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June 8, 2022

Read the latest Sierra Voice newsletter


November 30, 2021

Agreement reached with US Fish and Wildlife Service to conduct new Status Review of California Spotted Owls


October 19, 2021

Today the U.S. Fish and Wildlife service announced that it is seeking public comment on the proposed rule to designate critical habitat for the Pacific fisher, southern Sierra Nevada distinct population segment (DPS), as required by the Endangered Species Act.


February 2, 2021

There is an important new General Technical Report from the U.S. Forest Service: Postfire Restoration Framework for National Forests in California (PSW-GTR-270). Download the report here.


May 15, 2020

U.S. Fish and Wildlife Service formally lists the Pacific Fisher as an endangered species--a decision nearly thirty years in the making


April 15, 2020

Formal Notice of Intent to sue the Trump administration's Fish and Wildlife Service: Failure to protect the California spotted owl


January 6, 2020

Read our comment letter to the Inyo National Forest regarding the Eastern Sierra Fire Restoration and Maintenance Project


September 27, 2019

Read our coalition comments on the Sierra and Sequoia National Forests' revised draft land management plans and revised draft environmental impact statement

Read additional comment letters, and learn more here.


September 10, 2019

Take Action! Your comments needed on new forest management plans for the Sierra and Sequoia National Forests

Comments are due by September 26, 2019



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Strategic Plan for Expanding the Use of Beneficial Fire

On March 30, 2022, California Governor Newsom’s Wildfire and Forest Resilience Task Force released the Strategic Plan for Expanding the Use of Beneficial Fire. The plan will expand the use of prescribed fire, cultural burning, and fire managed for resource benefit—collectively referred to as beneficial fire--in order to significantly improve the resilience of California’s fire-dependent ecosystems. The trailblazing new plan provides a roadmap to significantly increase the pace and scale of these forest management activities through 2025.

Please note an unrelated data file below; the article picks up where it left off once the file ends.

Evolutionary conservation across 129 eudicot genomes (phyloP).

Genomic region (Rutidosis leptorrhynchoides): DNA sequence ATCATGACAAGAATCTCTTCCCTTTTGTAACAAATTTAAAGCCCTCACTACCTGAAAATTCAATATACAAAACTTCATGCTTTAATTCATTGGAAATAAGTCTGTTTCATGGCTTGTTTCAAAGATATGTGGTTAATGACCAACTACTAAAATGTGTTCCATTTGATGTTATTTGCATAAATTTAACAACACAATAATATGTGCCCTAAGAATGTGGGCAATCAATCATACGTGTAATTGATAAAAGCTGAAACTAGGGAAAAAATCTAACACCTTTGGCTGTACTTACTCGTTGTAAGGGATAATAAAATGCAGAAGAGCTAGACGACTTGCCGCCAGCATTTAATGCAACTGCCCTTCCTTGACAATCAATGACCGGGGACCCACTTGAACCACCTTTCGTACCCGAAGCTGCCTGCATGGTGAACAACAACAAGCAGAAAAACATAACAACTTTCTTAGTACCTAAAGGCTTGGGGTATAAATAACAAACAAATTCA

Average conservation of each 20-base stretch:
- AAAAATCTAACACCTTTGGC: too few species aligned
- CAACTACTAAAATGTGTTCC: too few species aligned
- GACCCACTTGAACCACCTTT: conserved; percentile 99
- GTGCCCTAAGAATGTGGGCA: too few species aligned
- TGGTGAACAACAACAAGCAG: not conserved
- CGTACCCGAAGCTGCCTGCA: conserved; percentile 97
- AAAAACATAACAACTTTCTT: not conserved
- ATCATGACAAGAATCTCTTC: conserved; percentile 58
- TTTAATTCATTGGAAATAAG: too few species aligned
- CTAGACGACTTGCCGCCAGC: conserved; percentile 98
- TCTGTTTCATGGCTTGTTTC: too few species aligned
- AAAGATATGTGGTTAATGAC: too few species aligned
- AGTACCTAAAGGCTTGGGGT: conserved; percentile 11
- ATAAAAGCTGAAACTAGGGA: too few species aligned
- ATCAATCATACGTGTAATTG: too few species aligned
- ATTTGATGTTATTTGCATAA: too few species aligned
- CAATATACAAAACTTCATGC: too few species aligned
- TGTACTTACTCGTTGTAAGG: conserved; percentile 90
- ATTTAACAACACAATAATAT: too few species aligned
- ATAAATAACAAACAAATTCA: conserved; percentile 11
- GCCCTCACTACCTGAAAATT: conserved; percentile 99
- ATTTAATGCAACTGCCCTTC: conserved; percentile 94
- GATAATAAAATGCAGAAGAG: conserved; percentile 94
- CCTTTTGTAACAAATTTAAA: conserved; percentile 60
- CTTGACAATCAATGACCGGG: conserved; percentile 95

Read more

Image right: Strategic Plan for Expanding the Use of Beneficial Fire, 2022.


Science in Brief: Higher Incidence of High-Severity Fire is Associated with Industrially Managed Forests

As reported in this recent important study, there isBurned industrial plantation King Fire ENF 2016 a greater likelihood of high severity fire being located on industrial lands as compared to other lands. High-severity fire incidence was also found to be greater in areas adjacent to private industrial land. Together, the authors conclude that the prevailing forest management practices on private industrial timberland may increase high-severity fire occurrence.

Read more

Image above right: Industrial plantations burned with high intensity in King Fire, El Dorado National Forest, 2014


Chamaebatia foliolosaSpotlight on Species: Kit-kit-dizze (Chamaebatia foliolosa)

Kit-kit-dizze--also known as mountain misery, bear clover, and bear mat--may well be the most emblematic plant of any occurring in the understory of the forests of the Sierra Nevada. It’s endemic to California (that means, it doesn’t occur anywhere else in the world), and the heart of its distribution is here in the Sierra Nevada. Read more

Image right: Chamaebatia foliolosa by Stan Shebs


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"A thing is right when it tends to preserve the integrity, stability, and beauty of the biotic community. It is wrong when it does otherwise."
~Aldo Leopold